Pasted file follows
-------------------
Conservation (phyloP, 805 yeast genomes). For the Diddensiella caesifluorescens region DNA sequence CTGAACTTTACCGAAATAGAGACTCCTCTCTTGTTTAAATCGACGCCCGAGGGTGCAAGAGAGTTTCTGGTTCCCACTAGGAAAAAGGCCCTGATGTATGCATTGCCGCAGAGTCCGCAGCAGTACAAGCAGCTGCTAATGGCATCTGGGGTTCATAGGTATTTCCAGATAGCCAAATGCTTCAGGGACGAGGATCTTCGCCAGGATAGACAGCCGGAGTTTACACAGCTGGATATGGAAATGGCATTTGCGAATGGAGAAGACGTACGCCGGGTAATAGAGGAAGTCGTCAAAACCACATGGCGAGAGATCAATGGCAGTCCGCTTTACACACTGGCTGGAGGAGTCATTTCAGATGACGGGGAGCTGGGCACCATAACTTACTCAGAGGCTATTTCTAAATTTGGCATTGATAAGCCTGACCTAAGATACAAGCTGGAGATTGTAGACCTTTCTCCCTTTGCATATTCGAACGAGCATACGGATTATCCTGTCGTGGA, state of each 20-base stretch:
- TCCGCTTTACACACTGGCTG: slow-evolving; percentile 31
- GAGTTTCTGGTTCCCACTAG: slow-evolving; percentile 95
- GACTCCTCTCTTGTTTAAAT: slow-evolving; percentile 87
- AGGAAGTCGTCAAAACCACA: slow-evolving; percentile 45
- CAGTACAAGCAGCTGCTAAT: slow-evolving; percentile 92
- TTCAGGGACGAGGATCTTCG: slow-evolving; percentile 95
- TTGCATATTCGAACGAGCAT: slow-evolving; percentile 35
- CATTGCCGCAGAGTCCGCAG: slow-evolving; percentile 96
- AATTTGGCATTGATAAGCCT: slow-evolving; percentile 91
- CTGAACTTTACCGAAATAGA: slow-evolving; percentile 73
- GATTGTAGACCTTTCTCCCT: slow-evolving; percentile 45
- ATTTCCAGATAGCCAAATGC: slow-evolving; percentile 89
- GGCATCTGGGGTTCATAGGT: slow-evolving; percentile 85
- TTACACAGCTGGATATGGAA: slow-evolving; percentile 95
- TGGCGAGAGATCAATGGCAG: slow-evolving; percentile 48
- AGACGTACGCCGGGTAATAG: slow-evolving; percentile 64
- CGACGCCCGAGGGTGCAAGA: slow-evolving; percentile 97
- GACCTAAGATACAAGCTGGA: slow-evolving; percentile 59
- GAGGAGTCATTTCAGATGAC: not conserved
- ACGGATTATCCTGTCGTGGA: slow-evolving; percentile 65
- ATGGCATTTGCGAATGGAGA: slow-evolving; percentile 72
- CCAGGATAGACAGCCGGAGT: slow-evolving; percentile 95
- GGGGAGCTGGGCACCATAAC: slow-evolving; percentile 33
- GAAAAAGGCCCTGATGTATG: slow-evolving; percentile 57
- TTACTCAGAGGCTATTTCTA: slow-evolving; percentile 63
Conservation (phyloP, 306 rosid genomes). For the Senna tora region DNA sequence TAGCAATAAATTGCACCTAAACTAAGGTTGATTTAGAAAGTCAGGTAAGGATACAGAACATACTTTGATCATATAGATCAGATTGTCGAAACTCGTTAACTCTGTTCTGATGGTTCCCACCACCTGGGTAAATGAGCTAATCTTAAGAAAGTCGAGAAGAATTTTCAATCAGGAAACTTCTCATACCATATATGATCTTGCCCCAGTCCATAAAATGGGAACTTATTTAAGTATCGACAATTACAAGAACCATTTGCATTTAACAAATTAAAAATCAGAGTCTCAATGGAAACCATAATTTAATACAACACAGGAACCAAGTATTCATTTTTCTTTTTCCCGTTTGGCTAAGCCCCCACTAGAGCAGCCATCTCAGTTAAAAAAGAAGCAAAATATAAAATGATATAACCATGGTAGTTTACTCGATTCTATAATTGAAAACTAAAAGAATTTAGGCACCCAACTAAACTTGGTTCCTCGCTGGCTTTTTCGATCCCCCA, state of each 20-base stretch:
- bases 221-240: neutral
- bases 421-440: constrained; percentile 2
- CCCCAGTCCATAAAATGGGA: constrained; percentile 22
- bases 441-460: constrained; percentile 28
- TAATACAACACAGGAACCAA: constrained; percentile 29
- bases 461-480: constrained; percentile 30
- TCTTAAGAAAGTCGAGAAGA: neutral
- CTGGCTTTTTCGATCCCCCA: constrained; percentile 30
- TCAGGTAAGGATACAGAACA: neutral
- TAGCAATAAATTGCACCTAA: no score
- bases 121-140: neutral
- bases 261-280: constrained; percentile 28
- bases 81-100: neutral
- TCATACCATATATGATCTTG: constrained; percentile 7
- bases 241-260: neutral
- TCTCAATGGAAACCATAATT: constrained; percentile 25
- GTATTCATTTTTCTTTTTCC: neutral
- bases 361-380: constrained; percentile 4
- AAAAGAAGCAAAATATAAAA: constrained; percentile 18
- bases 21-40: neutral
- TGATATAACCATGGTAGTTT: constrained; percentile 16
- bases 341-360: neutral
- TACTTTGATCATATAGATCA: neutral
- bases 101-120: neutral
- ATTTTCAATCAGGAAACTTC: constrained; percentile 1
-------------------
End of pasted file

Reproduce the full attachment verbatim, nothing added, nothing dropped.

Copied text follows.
Conservation (phyloP, 805 yeast genomes). For the Diddensiella caesifluorescens region DNA sequence CTGAACTTTACCGAAATAGAGACTCCTCTCTTGTTTAAATCGACGCCCGAGGGTGCAAGAGAGTTTCTGGTTCCCACTAGGAAAAAGGCCCTGATGTATGCATTGCCGCAGAGTCCGCAGCAGTACAAGCAGCTGCTAATGGCATCTGGGGTTCATAGGTATTTCCAGATAGCCAAATGCTTCAGGGACGAGGATCTTCGCCAGGATAGACAGCCGGAGTTTACACAGCTGGATATGGAAATGGCATTTGCGAATGGAGAAGACGTACGCCGGGTAATAGAGGAAGTCGTCAAAACCACATGGCGAGAGATCAATGGCAGTCCGCTTTACACACTGGCTGGAGGAGTCATTTCAGATGACGGGGAGCTGGGCACCATAACTTACTCAGAGGCTATTTCTAAATTTGGCATTGATAAGCCTGACCTAAGATACAAGCTGGAGATTGTAGACCTTTCTCCCTTTGCATATTCGAACGAGCATACGGATTATCCTGTCGTGGA, state of each 20-base stretch:
- TCCGCTTTACACACTGGCTG: slow-evolving; percentile 31
- GAGTTTCTGGTTCCCACTAG: slow-evolving; percentile 95
- GACTCCTCTCTTGTTTAAAT: slow-evolving; percentile 87
- AGGAAGTCGTCAAAACCACA: slow-evolving; percentile 45
- CAGTACAAGCAGCTGCTAAT: slow-evolving; percentile 92
- TTCAGGGACGAGGATCTTCG: slow-evolving; percentile 95
- TTGCATATTCGAACGAGCAT: slow-evolving; percentile 35
- CATTGCCGCAGAGTCCGCAG: slow-evolving; percentile 96
- AATTTGGCATTGATAAGCCT: slow-evolving; percentile 91
- CTGAACTTTACCGAAATAGA: slow-evolving; percentile 73
- GATTGTAGACCTTTCTCCCT: slow-evolving; percentile 45
- ATTTCCAGATAGCCAAATGC: slow-evolving; percentile 89
- GGCATCTGGGGTTCATAGGT: slow-evolving; percentile 85
- TTACACAGCTGGATATGGAA: slow-evolving; percentile 95
- TGGCGAGAGATCAATGGCAG: slow-evolving; percentile 48
- AGACGTACGCCGGGTAATAG: slow-evolving; percentile 64
- CGACGCCCGAGGGTGCAAGA: slow-evolving; percentile 97
- GACCTAAGATACAAGCTGGA: slow-evolving; percentile 59
- GAGGAGTCATTTCAGATGAC: not conserved
- ACGGATTATCCTGTCGTGGA: slow-evolving; percentile 65
- ATGGCATTTGCGAATGGAGA: slow-evolving; percentile 72
- CCAGGATAGACAGCCGGAGT: slow-evolving; percentile 95
- GGGGAGCTGGGCACCATAAC: slow-evolving; percentile 33
- GAAAAAGGCCCTGATGTATG: slow-evolving; percentile 57
- TTACTCAGAGGCTATTTCTA: slow-evolving; percentile 63
Conservation (phyloP, 306 rosid genomes). For the Senna tora region DNA sequence TAGCAATAAATTGCACCTAAACTAAGGTTGATTTAGAAAGTCAGGTAAGGATACAGAACATACTTTGATCATATAGATCAGATTGTCGAAACTCGTTAACTCTGTTCTGATGGTTCCCACCACCTGGGTAAATGAGCTAATCTTAAGAAAGTCGAGAAGAATTTTCAATCAGGAAACTTCTCATACCATATATGATCTTGCCCCAGTCCATAAAATGGGAACTTATTTAAGTATCGACAATTACAAGAACCATTTGCATTTAACAAATTAAAAATCAGAGTCTCAATGGAAACCATAATTTAATACAACACAGGAACCAAGTATTCATTTTTCTTTTTCCCGTTTGGCTAAGCCCCCACTAGAGCAGCCATCTCAGTTAAAAAAGAAGCAAAATATAAAATGATATAACCATGGTAGTTTACTCGATTCTATAATTGAAAACTAAAAGAATTTAGGCACCCAACTAAACTTGGTTCCTCGCTGGCTTTTTCGATCCCCCA, state of each 20-base stretch:
- bases 221-240: neutral
- bases 421-440: constrained; percentile 2
- CCCCAGTCCATAAAATGGGA: constrained; percentile 22
- bases 441-460: constrained; percentile 28
- TAATACAACACAGGAACCAA: constrained; percentile 29
- bases 461-480: constrained; percentile 30
- TCTTAAGAAAGTCGAGAAGA: neutral
- CTGGCTTTTTCGATCCCCCA: constrained; percentile 30
- TCAGGTAAGGATACAGAACA: neutral
- TAGCAATAAATTGCACCTAA: no score
- bases 121-140: neutral
- bases 261-280: constrained; percentile 28
- bases 81-100: neutral
- TCATACCATATATGATCTTG: constrained; percentile 7
- bases 241-260: neutral
- TCTCAATGGAAACCATAATT: constrained; percentile 25
- GTATTCATTTTTCTTTTTCC: neutral
- bases 361-380: constrained; percentile 4
- AAAAGAAGCAAAATATAAAA: constrained; percentile 18
- bases 21-40: neutral
- TGATATAACCATGGTAGTTT: constrained; percentile 16
- bases 341-360: neutral
- TACTTTGATCATATAGATCA: neutral
- bases 101-120: neutral
- ATTTTCAATCAGGAAACTTC: constrained; percentile 1